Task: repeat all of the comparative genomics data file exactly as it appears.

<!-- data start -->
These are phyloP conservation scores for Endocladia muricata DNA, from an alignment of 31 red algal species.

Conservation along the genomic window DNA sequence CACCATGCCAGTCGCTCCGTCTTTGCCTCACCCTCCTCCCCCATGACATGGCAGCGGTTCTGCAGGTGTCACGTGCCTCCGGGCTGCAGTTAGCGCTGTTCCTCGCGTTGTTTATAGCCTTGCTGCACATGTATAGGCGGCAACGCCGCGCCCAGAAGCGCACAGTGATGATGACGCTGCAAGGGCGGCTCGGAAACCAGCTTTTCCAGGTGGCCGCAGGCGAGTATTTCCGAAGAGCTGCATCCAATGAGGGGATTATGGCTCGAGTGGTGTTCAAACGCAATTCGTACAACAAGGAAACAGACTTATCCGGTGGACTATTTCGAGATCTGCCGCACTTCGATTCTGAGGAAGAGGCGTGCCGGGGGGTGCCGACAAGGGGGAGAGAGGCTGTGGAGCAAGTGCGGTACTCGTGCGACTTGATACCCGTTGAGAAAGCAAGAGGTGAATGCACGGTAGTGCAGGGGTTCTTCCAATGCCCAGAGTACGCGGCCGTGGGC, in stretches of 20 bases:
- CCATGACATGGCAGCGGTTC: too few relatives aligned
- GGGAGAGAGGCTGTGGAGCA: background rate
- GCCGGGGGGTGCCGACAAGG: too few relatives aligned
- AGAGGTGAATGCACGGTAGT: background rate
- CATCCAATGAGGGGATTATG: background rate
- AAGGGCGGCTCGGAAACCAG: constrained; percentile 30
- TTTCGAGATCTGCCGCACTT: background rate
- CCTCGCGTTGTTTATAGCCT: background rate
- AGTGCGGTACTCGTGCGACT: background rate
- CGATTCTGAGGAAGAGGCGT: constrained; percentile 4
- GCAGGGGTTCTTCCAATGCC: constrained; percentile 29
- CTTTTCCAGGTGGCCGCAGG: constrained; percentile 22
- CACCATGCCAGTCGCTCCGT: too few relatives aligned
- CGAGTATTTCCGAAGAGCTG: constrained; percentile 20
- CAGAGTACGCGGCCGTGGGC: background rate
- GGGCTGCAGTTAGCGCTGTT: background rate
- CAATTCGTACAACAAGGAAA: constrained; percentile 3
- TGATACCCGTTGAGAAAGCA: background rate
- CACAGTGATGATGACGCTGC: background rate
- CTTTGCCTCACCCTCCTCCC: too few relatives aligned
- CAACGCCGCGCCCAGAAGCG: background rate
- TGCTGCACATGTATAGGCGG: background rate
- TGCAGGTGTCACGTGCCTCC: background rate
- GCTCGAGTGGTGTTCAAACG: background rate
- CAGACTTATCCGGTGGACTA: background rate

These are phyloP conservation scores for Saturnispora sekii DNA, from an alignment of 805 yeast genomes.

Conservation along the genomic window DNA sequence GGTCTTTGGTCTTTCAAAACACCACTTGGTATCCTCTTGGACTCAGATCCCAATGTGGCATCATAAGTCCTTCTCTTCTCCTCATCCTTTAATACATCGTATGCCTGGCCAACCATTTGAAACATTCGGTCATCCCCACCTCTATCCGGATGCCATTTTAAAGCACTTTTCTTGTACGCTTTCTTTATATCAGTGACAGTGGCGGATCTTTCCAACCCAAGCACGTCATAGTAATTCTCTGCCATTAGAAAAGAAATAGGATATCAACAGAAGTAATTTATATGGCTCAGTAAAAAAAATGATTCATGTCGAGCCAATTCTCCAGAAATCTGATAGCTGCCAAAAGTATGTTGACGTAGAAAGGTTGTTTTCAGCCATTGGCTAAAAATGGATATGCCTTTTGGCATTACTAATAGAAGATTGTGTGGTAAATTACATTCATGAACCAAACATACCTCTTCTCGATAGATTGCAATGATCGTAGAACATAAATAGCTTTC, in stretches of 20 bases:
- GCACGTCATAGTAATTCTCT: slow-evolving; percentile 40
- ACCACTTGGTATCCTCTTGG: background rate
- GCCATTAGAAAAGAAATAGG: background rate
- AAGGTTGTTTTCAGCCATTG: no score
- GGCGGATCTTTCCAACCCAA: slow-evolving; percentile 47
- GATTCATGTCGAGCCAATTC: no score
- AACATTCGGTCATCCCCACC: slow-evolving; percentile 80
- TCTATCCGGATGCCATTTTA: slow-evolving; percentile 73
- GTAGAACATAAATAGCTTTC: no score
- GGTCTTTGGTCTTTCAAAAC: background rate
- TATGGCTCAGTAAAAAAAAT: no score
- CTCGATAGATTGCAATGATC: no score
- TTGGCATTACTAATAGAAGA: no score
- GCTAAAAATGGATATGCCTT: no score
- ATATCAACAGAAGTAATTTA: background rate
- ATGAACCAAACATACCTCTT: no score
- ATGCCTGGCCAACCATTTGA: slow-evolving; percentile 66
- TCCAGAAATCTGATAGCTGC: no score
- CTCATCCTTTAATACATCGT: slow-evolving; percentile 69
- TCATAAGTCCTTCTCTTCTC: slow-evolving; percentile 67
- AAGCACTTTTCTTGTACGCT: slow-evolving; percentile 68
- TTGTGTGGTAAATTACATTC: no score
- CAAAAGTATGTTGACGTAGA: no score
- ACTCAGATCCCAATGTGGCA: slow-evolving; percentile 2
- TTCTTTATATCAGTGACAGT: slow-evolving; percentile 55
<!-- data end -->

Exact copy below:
These are phyloP conservation scores for Endocladia muricata DNA, from an alignment of 31 red algal species.

Conservation along the genomic window DNA sequence CACCATGCCAGTCGCTCCGTCTTTGCCTCACCCTCCTCCCCCATGACATGGCAGCGGTTCTGCAGGTGTCACGTGCCTCCGGGCTGCAGTTAGCGCTGTTCCTCGCGTTGTTTATAGCCTTGCTGCACATGTATAGGCGGCAACGCCGCGCCCAGAAGCGCACAGTGATGATGACGCTGCAAGGGCGGCTCGGAAACCAGCTTTTCCAGGTGGCCGCAGGCGAGTATTTCCGAAGAGCTGCATCCAATGAGGGGATTATGGCTCGAGTGGTGTTCAAACGCAATTCGTACAACAAGGAAACAGACTTATCCGGTGGACTATTTCGAGATCTGCCGCACTTCGATTCTGAGGAAGAGGCGTGCCGGGGGGTGCCGACAAGGGGGAGAGAGGCTGTGGAGCAAGTGCGGTACTCGTGCGACTTGATACCCGTTGAGAAAGCAAGAGGTGAATGCACGGTAGTGCAGGGGTTCTTCCAATGCCCAGAGTACGCGGCCGTGGGC, in stretches of 20 bases:
- CCATGACATGGCAGCGGTTC: too few relatives aligned
- GGGAGAGAGGCTGTGGAGCA: background rate
- GCCGGGGGGTGCCGACAAGG: too few relatives aligned
- AGAGGTGAATGCACGGTAGT: background rate
- CATCCAATGAGGGGATTATG: background rate
- AAGGGCGGCTCGGAAACCAG: constrained; percentile 30
- TTTCGAGATCTGCCGCACTT: background rate
- CCTCGCGTTGTTTATAGCCT: background rate
- AGTGCGGTACTCGTGCGACT: background rate
- CGATTCTGAGGAAGAGGCGT: constrained; percentile 4
- GCAGGGGTTCTTCCAATGCC: constrained; percentile 29
- CTTTTCCAGGTGGCCGCAGG: constrained; percentile 22
- CACCATGCCAGTCGCTCCGT: too few relatives aligned
- CGAGTATTTCCGAAGAGCTG: constrained; percentile 20
- CAGAGTACGCGGCCGTGGGC: background rate
- GGGCTGCAGTTAGCGCTGTT: background rate
- CAATTCGTACAACAAGGAAA: constrained; percentile 3
- TGATACCCGTTGAGAAAGCA: background rate
- CACAGTGATGATGACGCTGC: background rate
- CTTTGCCTCACCCTCCTCCC: too few relatives aligned
- CAACGCCGCGCCCAGAAGCG: background rate
- TGCTGCACATGTATAGGCGG: background rate
- TGCAGGTGTCACGTGCCTCC: background rate
- GCTCGAGTGGTGTTCAAACG: background rate
- CAGACTTATCCGGTGGACTA: background rate

These are phyloP conservation scores for Saturnispora sekii DNA, from an alignment of 805 yeast genomes.

Conservation along the genomic window DNA sequence GGTCTTTGGTCTTTCAAAACACCACTTGGTATCCTCTTGGACTCAGATCCCAATGTGGCATCATAAGTCCTTCTCTTCTCCTCATCCTTTAATACATCGTATGCCTGGCCAACCATTTGAAACATTCGGTCATCCCCACCTCTATCCGGATGCCATTTTAAAGCACTTTTCTTGTACGCTTTCTTTATATCAGTGACAGTGGCGGATCTTTCCAACCCAAGCACGTCATAGTAATTCTCTGCCATTAGAAAAGAAATAGGATATCAACAGAAGTAATTTATATGGCTCAGTAAAAAAAATGATTCATGTCGAGCCAATTCTCCAGAAATCTGATAGCTGCCAAAAGTATGTTGACGTAGAAAGGTTGTTTTCAGCCATTGGCTAAAAATGGATATGCCTTTTGGCATTACTAATAGAAGATTGTGTGGTAAATTACATTCATGAACCAAACATACCTCTTCTCGATAGATTGCAATGATCGTAGAACATAAATAGCTTTC, in stretches of 20 bases:
- GCACGTCATAGTAATTCTCT: slow-evolving; percentile 40
- ACCACTTGGTATCCTCTTGG: background rate
- GCCATTAGAAAAGAAATAGG: background rate
- AAGGTTGTTTTCAGCCATTG: no score
- GGCGGATCTTTCCAACCCAA: slow-evolving; percentile 47
- GATTCATGTCGAGCCAATTC: no score
- AACATTCGGTCATCCCCACC: slow-evolving; percentile 80
- TCTATCCGGATGCCATTTTA: slow-evolving; percentile 73
- GTAGAACATAAATAGCTTTC: no score
- GGTCTTTGGTCTTTCAAAAC: background rate
- TATGGCTCAGTAAAAAAAAT: no score
- CTCGATAGATTGCAATGATC: no score
- TTGGCATTACTAATAGAAGA: no score
- GCTAAAAATGGATATGCCTT: no score
- ATATCAACAGAAGTAATTTA: background rate
- ATGAACCAAACATACCTCTT: no score
- ATGCCTGGCCAACCATTTGA: slow-evolving; percentile 66
- TCCAGAAATCTGATAGCTGC: no score
- CTCATCCTTTAATACATCGT: slow-evolving; percentile 69
- TCATAAGTCCTTCTCTTCTC: slow-evolving; percentile 67
- AAGCACTTTTCTTGTACGCT: slow-evolving; percentile 68
- TTGTGTGGTAAATTACATTC: no score
- CAAAAGTATGTTGACGTAGA: no score
- ACTCAGATCCCAATGTGGCA: slow-evolving; percentile 2
- TTCTTTATATCAGTGACAGT: slow-evolving; percentile 55